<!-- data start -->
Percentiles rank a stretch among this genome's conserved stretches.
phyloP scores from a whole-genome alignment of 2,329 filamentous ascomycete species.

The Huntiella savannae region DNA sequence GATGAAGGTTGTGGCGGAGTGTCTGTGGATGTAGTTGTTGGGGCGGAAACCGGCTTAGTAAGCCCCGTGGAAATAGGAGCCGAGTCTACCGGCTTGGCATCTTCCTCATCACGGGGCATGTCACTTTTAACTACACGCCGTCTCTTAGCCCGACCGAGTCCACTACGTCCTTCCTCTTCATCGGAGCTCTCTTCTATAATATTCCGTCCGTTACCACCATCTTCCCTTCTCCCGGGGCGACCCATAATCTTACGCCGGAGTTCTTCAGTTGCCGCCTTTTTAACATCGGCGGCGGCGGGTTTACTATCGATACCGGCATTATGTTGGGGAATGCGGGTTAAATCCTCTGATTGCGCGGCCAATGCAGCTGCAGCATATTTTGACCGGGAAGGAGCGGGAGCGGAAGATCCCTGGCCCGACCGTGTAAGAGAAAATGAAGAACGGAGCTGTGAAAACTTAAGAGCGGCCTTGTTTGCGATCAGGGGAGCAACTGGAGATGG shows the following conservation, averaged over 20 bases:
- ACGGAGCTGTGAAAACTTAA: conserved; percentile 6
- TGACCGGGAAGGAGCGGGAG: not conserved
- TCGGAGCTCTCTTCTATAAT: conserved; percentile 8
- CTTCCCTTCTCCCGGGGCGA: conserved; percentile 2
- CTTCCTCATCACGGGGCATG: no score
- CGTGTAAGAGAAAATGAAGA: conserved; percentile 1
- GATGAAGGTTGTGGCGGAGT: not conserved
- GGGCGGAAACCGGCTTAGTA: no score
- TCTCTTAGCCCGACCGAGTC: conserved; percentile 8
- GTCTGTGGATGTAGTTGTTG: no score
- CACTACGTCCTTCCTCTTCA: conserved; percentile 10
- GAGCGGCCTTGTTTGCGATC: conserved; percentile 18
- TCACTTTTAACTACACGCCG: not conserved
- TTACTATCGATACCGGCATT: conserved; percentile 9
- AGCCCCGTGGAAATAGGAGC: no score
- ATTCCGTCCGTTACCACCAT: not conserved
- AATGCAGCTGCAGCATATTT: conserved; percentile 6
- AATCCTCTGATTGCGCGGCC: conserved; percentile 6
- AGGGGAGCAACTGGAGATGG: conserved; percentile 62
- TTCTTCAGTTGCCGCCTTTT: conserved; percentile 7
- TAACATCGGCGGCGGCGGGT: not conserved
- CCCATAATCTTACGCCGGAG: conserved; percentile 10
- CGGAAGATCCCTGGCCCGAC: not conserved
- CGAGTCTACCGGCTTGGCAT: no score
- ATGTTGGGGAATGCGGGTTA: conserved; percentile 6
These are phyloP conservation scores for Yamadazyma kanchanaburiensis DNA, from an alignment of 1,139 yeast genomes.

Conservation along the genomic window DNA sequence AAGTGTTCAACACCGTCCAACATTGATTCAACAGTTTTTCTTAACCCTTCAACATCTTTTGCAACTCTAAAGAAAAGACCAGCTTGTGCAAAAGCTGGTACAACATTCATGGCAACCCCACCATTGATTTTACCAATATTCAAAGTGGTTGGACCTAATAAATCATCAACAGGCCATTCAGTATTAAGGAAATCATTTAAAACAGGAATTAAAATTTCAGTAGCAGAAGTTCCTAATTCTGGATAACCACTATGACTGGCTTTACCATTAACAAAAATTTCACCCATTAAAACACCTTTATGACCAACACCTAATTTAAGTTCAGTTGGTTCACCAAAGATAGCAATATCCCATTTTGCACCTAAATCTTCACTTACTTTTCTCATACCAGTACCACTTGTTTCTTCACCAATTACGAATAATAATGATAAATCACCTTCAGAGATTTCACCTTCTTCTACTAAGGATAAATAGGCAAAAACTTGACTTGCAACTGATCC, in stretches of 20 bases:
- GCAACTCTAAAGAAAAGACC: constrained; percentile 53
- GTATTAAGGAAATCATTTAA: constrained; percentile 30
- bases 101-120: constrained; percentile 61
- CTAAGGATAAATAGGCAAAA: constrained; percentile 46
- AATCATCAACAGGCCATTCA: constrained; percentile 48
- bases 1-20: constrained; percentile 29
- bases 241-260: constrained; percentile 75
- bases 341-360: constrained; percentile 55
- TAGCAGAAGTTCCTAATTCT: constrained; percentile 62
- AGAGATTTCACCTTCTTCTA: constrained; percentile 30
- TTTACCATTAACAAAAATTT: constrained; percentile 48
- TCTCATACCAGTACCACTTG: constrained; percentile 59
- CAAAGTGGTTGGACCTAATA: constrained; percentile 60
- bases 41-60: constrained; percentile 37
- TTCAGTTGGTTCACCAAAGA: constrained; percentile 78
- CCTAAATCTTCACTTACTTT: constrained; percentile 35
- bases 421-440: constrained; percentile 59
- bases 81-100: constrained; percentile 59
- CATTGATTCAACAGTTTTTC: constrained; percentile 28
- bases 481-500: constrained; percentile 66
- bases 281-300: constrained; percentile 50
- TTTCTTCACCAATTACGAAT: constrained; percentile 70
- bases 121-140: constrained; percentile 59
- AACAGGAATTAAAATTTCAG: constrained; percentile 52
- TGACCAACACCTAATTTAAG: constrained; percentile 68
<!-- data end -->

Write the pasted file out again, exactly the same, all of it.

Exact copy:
Percentiles rank a stretch among this genome's conserved stretches.
phyloP scores from a whole-genome alignment of 2,329 filamentous ascomycete species.

The Huntiella savannae region DNA sequence GATGAAGGTTGTGGCGGAGTGTCTGTGGATGTAGTTGTTGGGGCGGAAACCGGCTTAGTAAGCCCCGTGGAAATAGGAGCCGAGTCTACCGGCTTGGCATCTTCCTCATCACGGGGCATGTCACTTTTAACTACACGCCGTCTCTTAGCCCGACCGAGTCCACTACGTCCTTCCTCTTCATCGGAGCTCTCTTCTATAATATTCCGTCCGTTACCACCATCTTCCCTTCTCCCGGGGCGACCCATAATCTTACGCCGGAGTTCTTCAGTTGCCGCCTTTTTAACATCGGCGGCGGCGGGTTTACTATCGATACCGGCATTATGTTGGGGAATGCGGGTTAAATCCTCTGATTGCGCGGCCAATGCAGCTGCAGCATATTTTGACCGGGAAGGAGCGGGAGCGGAAGATCCCTGGCCCGACCGTGTAAGAGAAAATGAAGAACGGAGCTGTGAAAACTTAAGAGCGGCCTTGTTTGCGATCAGGGGAGCAACTGGAGATGG shows the following conservation, averaged over 20 bases:
- ACGGAGCTGTGAAAACTTAA: conserved; percentile 6
- TGACCGGGAAGGAGCGGGAG: not conserved
- TCGGAGCTCTCTTCTATAAT: conserved; percentile 8
- CTTCCCTTCTCCCGGGGCGA: conserved; percentile 2
- CTTCCTCATCACGGGGCATG: no score
- CGTGTAAGAGAAAATGAAGA: conserved; percentile 1
- GATGAAGGTTGTGGCGGAGT: not conserved
- GGGCGGAAACCGGCTTAGTA: no score
- TCTCTTAGCCCGACCGAGTC: conserved; percentile 8
- GTCTGTGGATGTAGTTGTTG: no score
- CACTACGTCCTTCCTCTTCA: conserved; percentile 10
- GAGCGGCCTTGTTTGCGATC: conserved; percentile 18
- TCACTTTTAACTACACGCCG: not conserved
- TTACTATCGATACCGGCATT: conserved; percentile 9
- AGCCCCGTGGAAATAGGAGC: no score
- ATTCCGTCCGTTACCACCAT: not conserved
- AATGCAGCTGCAGCATATTT: conserved; percentile 6
- AATCCTCTGATTGCGCGGCC: conserved; percentile 6
- AGGGGAGCAACTGGAGATGG: conserved; percentile 62
- TTCTTCAGTTGCCGCCTTTT: conserved; percentile 7
- TAACATCGGCGGCGGCGGGT: not conserved
- CCCATAATCTTACGCCGGAG: conserved; percentile 10
- CGGAAGATCCCTGGCCCGAC: not conserved
- CGAGTCTACCGGCTTGGCAT: no score
- ATGTTGGGGAATGCGGGTTA: conserved; percentile 6
These are phyloP conservation scores for Yamadazyma kanchanaburiensis DNA, from an alignment of 1,139 yeast genomes.

Conservation along the genomic window DNA sequence AAGTGTTCAACACCGTCCAACATTGATTCAACAGTTTTTCTTAACCCTTCAACATCTTTTGCAACTCTAAAGAAAAGACCAGCTTGTGCAAAAGCTGGTACAACATTCATGGCAACCCCACCATTGATTTTACCAATATTCAAAGTGGTTGGACCTAATAAATCATCAACAGGCCATTCAGTATTAAGGAAATCATTTAAAACAGGAATTAAAATTTCAGTAGCAGAAGTTCCTAATTCTGGATAACCACTATGACTGGCTTTACCATTAACAAAAATTTCACCCATTAAAACACCTTTATGACCAACACCTAATTTAAGTTCAGTTGGTTCACCAAAGATAGCAATATCCCATTTTGCACCTAAATCTTCACTTACTTTTCTCATACCAGTACCACTTGTTTCTTCACCAATTACGAATAATAATGATAAATCACCTTCAGAGATTTCACCTTCTTCTACTAAGGATAAATAGGCAAAAACTTGACTTGCAACTGATCC, in stretches of 20 bases:
- GCAACTCTAAAGAAAAGACC: constrained; percentile 53
- GTATTAAGGAAATCATTTAA: constrained; percentile 30
- bases 101-120: constrained; percentile 61
- CTAAGGATAAATAGGCAAAA: constrained; percentile 46
- AATCATCAACAGGCCATTCA: constrained; percentile 48
- bases 1-20: constrained; percentile 29
- bases 241-260: constrained; percentile 75
- bases 341-360: constrained; percentile 55
- TAGCAGAAGTTCCTAATTCT: constrained; percentile 62
- AGAGATTTCACCTTCTTCTA: constrained; percentile 30
- TTTACCATTAACAAAAATTT: constrained; percentile 48
- TCTCATACCAGTACCACTTG: constrained; percentile 59
- CAAAGTGGTTGGACCTAATA: constrained; percentile 60
- bases 41-60: constrained; percentile 37
- TTCAGTTGGTTCACCAAAGA: constrained; percentile 78
- CCTAAATCTTCACTTACTTT: constrained; percentile 35
- bases 421-440: constrained; percentile 59
- bases 81-100: constrained; percentile 59
- CATTGATTCAACAGTTTTTC: constrained; percentile 28
- bases 481-500: constrained; percentile 66
- bases 281-300: constrained; percentile 50
- TTTCTTCACCAATTACGAAT: constrained; percentile 70
- bases 121-140: constrained; percentile 59
- AACAGGAATTAAAATTTCAG: constrained; percentile 52
- TGACCAACACCTAATTTAAG: constrained; percentile 68